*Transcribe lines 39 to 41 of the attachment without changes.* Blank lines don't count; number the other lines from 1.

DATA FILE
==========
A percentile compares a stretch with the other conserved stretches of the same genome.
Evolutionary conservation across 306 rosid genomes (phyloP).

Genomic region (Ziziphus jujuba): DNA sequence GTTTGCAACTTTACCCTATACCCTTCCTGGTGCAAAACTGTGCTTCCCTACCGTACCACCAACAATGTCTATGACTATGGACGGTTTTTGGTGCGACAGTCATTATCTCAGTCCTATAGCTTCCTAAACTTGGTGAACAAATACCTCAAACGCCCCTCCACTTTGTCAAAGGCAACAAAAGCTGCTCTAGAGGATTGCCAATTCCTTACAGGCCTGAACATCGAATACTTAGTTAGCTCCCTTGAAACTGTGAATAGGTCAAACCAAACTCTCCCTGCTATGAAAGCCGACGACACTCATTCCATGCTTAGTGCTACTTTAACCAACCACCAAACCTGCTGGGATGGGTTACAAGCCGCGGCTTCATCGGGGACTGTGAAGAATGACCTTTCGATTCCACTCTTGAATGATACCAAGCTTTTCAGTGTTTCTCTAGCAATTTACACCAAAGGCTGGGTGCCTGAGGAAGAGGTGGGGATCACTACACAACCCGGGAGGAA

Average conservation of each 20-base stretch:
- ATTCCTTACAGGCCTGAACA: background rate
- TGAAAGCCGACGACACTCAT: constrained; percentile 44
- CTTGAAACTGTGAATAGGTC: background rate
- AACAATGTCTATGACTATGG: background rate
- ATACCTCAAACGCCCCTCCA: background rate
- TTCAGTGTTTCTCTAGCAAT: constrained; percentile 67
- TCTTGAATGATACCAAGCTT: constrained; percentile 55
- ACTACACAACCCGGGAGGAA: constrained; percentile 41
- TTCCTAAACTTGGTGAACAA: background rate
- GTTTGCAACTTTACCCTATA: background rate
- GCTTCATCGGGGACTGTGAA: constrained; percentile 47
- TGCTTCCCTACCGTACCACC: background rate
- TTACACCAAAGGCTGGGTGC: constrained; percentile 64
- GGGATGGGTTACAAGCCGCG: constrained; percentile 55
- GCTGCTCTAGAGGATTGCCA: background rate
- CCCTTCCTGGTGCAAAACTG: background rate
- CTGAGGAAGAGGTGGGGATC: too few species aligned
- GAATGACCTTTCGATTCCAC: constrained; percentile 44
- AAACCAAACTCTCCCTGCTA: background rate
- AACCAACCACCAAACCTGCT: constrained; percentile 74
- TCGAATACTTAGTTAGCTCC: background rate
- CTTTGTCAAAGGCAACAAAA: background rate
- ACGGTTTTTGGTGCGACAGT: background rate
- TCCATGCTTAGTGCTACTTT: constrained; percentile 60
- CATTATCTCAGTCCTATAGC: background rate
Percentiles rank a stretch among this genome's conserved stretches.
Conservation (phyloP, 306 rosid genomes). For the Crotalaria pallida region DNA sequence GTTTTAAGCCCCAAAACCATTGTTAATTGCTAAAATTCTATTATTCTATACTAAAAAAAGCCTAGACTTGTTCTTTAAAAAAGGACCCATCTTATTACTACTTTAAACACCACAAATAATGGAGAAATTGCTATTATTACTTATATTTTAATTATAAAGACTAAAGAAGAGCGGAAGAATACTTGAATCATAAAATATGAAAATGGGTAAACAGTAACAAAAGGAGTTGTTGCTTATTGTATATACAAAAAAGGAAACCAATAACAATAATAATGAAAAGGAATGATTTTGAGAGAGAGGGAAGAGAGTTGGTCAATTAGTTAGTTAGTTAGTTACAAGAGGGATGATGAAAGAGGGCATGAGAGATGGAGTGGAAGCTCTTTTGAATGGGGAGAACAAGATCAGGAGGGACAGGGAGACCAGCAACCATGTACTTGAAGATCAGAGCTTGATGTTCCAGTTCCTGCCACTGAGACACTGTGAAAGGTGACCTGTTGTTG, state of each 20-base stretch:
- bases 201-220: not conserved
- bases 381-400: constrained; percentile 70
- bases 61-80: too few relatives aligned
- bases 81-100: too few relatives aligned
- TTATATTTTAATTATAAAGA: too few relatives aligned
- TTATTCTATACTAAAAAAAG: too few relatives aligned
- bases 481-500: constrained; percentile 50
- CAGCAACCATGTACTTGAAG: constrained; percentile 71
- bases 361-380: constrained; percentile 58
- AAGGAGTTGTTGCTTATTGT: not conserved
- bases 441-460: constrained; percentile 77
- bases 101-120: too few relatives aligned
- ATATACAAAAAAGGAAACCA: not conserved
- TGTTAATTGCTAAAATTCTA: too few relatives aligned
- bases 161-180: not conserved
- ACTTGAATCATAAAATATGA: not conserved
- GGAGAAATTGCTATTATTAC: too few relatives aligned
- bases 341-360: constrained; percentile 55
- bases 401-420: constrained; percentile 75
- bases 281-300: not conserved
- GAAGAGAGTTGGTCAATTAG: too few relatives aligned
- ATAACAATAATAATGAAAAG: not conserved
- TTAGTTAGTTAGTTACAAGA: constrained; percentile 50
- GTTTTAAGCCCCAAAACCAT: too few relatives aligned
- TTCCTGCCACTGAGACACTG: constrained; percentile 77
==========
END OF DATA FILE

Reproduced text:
- CAGCAACCATGTACTTGAAG: constrained; percentile 71
- bases 361-380: constrained; percentile 58
- AAGGAGTTGTTGCTTATTGT: not conserved